No MeSH data available.


Related in: MedlinePlus

The pathophysiology of atrial fibrillation is complex and includes multiple components. Electrical and structural substrates have a significant role in initiation and progression of atrial fibrillation while closely interacting with several other factors.
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Related In: Results  -  Collection


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fig2: The pathophysiology of atrial fibrillation is complex and includes multiple components. Electrical and structural substrates have a significant role in initiation and progression of atrial fibrillation while closely interacting with several other factors.

Mentions: Despite the magnitude of the disease, the precise molecular mechanisms underlying AF remain incompletely understood. Elucidating disease mechanisms at the basic and clinical level is essential to identify novel targets for prevention and treatment of AF. To date, studies have revealed that the pathophysiology of AF is complex and includes multiple components ranging from vulnerable atrial substrate to electrophysiological triggers (Figure 2) [1]. Electroanatomical remodeling of atrial myocytes is an essential component of AF pathogenesis and exhibits features that are similar to those of another cardiac pathology, hibernating myocardium (HM). HM is characterized by an array of structural, metabolic, and electrophysiologic changes that have been suggested to represent myocyte dedifferentiation and a conserved adaptive response to stress, which may also be apparent in atrial myocytes during AF. The adoption of a phenotype characteristic of HM by atrial myocytes may contribute to the initiation and progression of AF. Thus, further understanding of the common mechanisms underlying AF and HM may facilitate the development of novel targets for disease prevention and treatment.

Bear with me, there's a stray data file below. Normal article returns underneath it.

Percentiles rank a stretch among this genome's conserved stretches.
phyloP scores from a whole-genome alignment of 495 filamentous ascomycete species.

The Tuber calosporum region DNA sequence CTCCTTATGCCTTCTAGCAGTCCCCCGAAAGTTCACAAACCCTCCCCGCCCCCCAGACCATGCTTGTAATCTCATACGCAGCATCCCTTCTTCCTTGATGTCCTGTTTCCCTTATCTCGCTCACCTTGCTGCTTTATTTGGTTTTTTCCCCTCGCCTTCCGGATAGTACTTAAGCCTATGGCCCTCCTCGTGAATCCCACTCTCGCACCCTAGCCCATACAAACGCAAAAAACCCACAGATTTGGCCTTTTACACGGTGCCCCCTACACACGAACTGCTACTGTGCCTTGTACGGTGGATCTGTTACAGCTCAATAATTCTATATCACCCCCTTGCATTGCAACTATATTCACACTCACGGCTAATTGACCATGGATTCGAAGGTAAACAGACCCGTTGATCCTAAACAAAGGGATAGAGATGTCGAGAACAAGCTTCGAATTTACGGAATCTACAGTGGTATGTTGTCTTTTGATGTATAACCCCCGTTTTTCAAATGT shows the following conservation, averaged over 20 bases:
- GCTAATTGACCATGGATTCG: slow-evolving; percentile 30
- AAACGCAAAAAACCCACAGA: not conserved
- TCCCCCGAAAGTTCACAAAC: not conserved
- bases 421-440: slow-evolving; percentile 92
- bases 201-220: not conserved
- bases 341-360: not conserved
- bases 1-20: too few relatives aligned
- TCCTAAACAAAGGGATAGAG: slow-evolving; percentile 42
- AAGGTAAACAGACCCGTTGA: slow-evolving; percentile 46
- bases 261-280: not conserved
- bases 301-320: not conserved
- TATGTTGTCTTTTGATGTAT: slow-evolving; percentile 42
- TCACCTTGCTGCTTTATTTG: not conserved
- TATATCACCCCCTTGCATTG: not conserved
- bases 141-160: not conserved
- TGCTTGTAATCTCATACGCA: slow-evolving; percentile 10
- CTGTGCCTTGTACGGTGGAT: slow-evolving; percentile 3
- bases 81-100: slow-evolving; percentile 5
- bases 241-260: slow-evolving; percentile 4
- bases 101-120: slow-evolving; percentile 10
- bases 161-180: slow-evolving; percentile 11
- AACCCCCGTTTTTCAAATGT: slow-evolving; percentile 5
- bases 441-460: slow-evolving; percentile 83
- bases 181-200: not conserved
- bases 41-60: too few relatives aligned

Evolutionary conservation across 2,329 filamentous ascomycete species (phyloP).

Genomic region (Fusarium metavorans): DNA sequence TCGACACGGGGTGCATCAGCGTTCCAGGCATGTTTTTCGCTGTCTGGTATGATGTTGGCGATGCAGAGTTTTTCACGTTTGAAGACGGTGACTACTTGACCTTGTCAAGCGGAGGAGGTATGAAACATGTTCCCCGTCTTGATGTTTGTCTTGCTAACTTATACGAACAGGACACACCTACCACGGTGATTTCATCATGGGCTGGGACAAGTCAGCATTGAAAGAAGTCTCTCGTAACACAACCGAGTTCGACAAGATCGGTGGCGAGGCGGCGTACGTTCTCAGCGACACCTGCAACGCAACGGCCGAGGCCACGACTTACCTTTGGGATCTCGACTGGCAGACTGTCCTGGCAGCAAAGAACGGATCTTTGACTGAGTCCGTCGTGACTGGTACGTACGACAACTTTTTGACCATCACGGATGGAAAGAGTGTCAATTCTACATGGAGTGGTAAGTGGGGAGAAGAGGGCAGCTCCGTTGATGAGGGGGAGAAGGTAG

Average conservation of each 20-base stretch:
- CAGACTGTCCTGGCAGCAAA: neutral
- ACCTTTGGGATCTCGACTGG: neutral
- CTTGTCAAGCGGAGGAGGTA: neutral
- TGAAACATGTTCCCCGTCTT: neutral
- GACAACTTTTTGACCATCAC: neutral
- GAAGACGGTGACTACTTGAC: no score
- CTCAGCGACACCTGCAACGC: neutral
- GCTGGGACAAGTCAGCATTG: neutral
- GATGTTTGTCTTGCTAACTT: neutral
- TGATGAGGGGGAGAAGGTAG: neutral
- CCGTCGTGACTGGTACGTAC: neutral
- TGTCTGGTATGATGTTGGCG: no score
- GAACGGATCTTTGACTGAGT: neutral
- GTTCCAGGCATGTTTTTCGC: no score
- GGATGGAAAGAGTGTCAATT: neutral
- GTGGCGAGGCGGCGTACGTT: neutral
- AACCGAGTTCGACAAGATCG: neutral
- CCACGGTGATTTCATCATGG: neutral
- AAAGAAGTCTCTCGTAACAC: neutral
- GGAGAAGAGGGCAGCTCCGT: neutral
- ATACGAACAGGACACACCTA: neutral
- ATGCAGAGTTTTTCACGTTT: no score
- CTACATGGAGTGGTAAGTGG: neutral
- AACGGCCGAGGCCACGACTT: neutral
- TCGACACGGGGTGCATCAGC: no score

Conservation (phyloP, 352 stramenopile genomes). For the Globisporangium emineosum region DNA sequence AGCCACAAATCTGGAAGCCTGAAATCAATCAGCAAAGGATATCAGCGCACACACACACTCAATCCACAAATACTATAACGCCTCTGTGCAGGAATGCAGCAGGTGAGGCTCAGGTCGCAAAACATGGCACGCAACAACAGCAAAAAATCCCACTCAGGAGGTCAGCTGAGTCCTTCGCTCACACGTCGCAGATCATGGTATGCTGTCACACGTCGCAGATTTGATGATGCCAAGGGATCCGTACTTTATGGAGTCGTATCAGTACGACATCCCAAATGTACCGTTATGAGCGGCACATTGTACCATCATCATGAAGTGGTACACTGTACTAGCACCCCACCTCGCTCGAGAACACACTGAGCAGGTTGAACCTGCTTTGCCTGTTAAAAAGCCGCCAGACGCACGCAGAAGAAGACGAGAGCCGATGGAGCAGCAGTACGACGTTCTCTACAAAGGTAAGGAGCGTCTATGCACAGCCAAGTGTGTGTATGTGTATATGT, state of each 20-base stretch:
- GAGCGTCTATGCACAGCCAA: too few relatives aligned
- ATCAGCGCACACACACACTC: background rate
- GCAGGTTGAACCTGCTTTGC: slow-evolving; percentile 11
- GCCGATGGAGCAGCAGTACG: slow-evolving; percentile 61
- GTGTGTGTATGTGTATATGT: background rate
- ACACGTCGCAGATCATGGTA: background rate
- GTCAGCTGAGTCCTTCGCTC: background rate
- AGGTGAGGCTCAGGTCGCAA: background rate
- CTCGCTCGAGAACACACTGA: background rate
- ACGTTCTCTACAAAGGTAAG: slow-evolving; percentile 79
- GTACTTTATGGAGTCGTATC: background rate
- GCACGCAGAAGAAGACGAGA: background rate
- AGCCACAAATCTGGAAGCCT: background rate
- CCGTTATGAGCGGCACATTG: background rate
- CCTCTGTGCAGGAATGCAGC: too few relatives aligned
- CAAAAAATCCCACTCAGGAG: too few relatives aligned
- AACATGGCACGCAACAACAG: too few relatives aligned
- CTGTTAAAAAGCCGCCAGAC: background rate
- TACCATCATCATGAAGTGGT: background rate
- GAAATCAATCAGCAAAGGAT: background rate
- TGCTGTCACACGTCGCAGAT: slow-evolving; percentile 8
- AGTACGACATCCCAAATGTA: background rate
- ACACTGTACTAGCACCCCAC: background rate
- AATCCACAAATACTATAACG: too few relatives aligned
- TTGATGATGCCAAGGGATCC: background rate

Cardiomyocyte Remodeling in Atrial Fibrillation and Hibernating Myocardium: Shared Pathophysiologic Traits Identify Novel Treatment Strategies?

Weil BR, Ozcan C - Biomed Res Int (2015)